Sunday, January 27, 2013

Should science be apolitical?

Read the other day in the magazine the Atlantic: “The danger of making science political”, by Puneet Opal, medical doctor and professor of neurology at the Northwestern University Feinberg School of Medicine. Opal reflects on the relation between science and politics; he observes that, in the US, science is associated with the Democrat party, and he asks the question: why is it so?

Opal’s article is echoing another piece published recently in Nature, “Science must be seen to bridge the political divide”, by Daniel Sarewitz, from the Consortium for Science, Policy and Outcomes at Arizona State University. Sarewitz complains about a very US-centered situation, that is, the fact that most American scientists seem to side with the Democrats against the Republicans. He takes as an example the letter written by many Nobel laureates in support of Obama’s reelection in 2012. This bias, Sarewitz claims, is a bad thing for science. He writes:

“To prevent science from continuing its worrying slide towards politicization, here’s a New Year’s resolution for scientists, especially in the United States: gain the confidence of people and politicians across the political spectrum by demonstrating that science is bipartisan.”

Friday, January 18, 2013

Plant pathogen focus: Pierce's disease and the vineyards of California

Grapevine dying of Pierce's disease. Photo courtesy of PD-GWSS/CDFA.
Xylella fastidiosa  is not your ordinary kind of bug. It made it to the list of the most wanted plant pathogenic bacteria in 2012! (Mansfield, 2012.)

This is well deserved: X. fastidiosa can infect over a hundred species (grapevine, oleander, citrus, almonds,…), and it causes severe symptoms that can kill the infected plant. The Xylella bacteria colonize the xylem vessels, and by doing so they block the transport of water in the plant. The water-deprived leaves dry and scorch, until finally they drop to the ground.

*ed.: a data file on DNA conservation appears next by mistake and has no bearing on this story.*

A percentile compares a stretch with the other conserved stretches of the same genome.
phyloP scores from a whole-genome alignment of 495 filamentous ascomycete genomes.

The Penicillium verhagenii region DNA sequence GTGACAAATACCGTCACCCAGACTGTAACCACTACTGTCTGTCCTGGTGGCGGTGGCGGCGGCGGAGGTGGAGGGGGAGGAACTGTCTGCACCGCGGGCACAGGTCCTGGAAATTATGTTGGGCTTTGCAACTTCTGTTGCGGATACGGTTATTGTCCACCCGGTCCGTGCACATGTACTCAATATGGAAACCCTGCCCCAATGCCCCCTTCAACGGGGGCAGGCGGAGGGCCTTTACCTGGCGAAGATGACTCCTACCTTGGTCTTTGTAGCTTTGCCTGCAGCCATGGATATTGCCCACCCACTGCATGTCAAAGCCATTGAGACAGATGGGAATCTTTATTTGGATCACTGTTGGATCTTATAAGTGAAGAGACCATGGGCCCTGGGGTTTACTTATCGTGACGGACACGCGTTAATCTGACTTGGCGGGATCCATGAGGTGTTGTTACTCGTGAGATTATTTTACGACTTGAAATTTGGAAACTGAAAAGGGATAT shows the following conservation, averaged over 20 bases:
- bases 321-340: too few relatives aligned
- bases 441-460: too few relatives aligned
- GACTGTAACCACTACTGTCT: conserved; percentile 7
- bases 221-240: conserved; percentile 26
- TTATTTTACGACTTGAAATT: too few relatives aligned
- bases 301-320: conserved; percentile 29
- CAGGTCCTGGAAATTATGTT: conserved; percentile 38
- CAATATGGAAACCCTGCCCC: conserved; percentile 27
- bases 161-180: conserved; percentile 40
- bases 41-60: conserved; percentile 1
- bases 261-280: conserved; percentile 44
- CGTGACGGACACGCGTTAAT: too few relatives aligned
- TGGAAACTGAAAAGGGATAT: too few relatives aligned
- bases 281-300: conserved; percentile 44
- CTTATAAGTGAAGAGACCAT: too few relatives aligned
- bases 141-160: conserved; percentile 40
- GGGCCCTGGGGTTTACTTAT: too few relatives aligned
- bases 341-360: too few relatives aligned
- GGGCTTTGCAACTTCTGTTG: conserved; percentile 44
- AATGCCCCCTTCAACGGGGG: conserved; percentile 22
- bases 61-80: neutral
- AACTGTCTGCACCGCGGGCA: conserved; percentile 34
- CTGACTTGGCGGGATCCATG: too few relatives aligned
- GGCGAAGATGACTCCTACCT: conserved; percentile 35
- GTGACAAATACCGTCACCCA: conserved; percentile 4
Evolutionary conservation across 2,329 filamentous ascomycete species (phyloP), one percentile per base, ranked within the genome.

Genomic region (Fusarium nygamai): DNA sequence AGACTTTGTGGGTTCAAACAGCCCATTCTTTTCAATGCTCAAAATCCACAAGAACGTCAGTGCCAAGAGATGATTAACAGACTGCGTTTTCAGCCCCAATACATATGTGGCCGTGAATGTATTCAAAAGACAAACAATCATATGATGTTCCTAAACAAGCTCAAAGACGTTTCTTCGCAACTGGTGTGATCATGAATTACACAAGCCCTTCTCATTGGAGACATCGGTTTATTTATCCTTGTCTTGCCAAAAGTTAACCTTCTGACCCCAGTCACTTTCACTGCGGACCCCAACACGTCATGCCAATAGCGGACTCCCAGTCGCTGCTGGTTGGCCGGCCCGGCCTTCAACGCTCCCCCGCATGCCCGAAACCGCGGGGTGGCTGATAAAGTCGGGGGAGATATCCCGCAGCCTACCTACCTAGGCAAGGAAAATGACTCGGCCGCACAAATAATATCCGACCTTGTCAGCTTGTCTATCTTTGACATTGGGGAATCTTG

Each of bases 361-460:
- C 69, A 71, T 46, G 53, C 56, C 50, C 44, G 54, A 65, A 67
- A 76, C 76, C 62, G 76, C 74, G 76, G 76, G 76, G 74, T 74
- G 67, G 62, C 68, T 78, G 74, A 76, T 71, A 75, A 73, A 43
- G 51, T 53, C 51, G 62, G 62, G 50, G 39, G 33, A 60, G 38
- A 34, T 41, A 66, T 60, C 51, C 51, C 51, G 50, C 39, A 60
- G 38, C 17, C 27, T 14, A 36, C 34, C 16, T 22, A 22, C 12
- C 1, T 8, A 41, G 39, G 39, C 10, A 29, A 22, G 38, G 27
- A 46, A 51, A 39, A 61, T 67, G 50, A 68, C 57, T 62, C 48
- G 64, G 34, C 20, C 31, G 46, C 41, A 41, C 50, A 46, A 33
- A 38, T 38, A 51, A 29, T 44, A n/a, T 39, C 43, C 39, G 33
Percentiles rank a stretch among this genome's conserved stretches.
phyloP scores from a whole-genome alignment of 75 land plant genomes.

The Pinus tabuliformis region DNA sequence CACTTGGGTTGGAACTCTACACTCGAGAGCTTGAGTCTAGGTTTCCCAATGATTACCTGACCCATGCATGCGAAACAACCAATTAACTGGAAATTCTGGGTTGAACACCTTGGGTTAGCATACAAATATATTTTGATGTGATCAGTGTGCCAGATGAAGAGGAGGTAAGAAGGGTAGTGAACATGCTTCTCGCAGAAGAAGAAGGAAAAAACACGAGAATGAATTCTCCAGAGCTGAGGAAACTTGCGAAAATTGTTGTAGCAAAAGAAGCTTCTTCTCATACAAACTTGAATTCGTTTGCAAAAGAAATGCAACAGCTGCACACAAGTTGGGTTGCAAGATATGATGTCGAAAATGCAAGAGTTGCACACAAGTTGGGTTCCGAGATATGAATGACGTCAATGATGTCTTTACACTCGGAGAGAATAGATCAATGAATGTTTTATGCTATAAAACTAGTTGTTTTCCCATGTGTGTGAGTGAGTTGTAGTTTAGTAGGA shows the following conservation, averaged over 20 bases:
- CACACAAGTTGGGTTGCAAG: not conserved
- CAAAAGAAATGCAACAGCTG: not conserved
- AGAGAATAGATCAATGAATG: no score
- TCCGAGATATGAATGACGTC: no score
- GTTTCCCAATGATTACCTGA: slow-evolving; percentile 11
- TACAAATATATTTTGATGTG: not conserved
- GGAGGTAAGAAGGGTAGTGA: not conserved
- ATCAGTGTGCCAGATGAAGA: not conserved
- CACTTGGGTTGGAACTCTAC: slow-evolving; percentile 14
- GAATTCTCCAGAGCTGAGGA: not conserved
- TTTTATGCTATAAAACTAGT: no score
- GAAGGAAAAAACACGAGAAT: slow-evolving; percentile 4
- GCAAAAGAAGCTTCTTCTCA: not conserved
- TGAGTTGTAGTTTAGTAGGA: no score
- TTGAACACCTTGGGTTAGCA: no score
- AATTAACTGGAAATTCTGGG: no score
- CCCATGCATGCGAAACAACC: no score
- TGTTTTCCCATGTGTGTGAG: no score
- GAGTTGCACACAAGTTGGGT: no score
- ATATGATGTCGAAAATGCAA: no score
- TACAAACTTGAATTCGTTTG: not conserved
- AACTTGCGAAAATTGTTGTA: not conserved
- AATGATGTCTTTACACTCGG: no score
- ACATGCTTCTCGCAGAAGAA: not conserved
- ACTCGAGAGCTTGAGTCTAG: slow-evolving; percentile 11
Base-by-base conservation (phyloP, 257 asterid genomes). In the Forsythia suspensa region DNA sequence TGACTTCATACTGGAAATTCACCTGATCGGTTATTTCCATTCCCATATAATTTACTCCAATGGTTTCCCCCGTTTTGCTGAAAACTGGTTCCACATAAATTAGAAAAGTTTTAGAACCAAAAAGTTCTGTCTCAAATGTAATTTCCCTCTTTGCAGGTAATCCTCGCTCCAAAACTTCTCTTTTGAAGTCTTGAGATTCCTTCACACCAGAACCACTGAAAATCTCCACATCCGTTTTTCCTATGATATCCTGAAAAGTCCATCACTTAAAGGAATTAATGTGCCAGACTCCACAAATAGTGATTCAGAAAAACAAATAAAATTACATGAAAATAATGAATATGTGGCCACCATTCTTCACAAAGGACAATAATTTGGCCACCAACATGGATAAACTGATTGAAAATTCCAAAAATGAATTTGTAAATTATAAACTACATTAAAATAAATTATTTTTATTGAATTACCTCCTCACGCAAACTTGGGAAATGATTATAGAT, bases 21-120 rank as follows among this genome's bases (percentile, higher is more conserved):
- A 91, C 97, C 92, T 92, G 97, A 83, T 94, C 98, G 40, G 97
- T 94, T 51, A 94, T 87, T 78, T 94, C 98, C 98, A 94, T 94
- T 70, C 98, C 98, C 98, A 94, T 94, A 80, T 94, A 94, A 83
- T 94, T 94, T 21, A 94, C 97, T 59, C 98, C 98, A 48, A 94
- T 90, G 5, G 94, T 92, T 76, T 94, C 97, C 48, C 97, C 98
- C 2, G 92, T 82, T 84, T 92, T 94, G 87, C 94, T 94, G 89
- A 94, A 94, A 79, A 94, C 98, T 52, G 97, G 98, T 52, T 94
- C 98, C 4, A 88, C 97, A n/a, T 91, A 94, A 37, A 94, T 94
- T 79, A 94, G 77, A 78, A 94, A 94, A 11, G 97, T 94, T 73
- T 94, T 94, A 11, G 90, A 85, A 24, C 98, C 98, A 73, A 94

In 1892, Newton Pierce, California’s first professional plant pathologist, described the disease that now bears his name, although he failed to identify the causative agent of the disease (X. fastidiosa). Around the end of the 19th century, an epidemic of Pierce’s disease devastated thousands of hectares of vineyards in the Los Angeles Basin. Since then, southern California has considerably reduced its viticulture; this also explains why present-day Californian vineyards are mostly restricted to the north of the state. There is currently no other cure than getting rid of the infected plants!

Sunday, January 06, 2013

The new biology of Carl Woese

Carl Woese. Photo courtesy of Don Hamerman.

Carl Woese, one of the giants of contemporary biology, passed away a day before New Year’s Eve (see the NY Times obituary). Woese, an American microbiologist from the University of Illinois, revolutionized our understanding of life with the discovery of a new domain of living organisms, the Archaea, and the creation of a universal tree of life made of three main branches (Bacteria, Archaea and Eukarya) (Woese, 1990). This discovery is already more than thirty years old, but is not very well known to the general public, to say the least… And now with Woese’s death the possibility of a Nobel nomination vanishes.

Everything we do nowadays in microbiology labs is to some extent influenced by the work done by Woese in the seventies and eighties. This is one reason why I entitled this post “The new biology of Carl Woese”. The other reason is a 2004 article by Woese, “A new biology for anew century”, which offers a great perspective on our job and which contains some juicy controversial elements. But let’s begin with the landmark contribution of Woese to the field of biology.

Before the sixties and the advent of molecular phylogeny, the classification of bacteria seemed an insoluble problem, since morphology and metabolism were not good enough to allow us to order the bacterial life forms. Woese, a physicist by training, decided in 1966 that he could give it a try using the powerful tools of molecular biology. At that time many researchers had turned towards proteins in order to build phylogenetic trees, following the pioneer work of Linus Pauling on hemoglobin. Woese didn’t follow the consensus and decided to use ribosomal RNA as source material. Thanks to a tedious technique called oligonucleotide cataloging, he was able to reconstruct the rRNA sequence and did that for about sixty bacteria. It took ten years.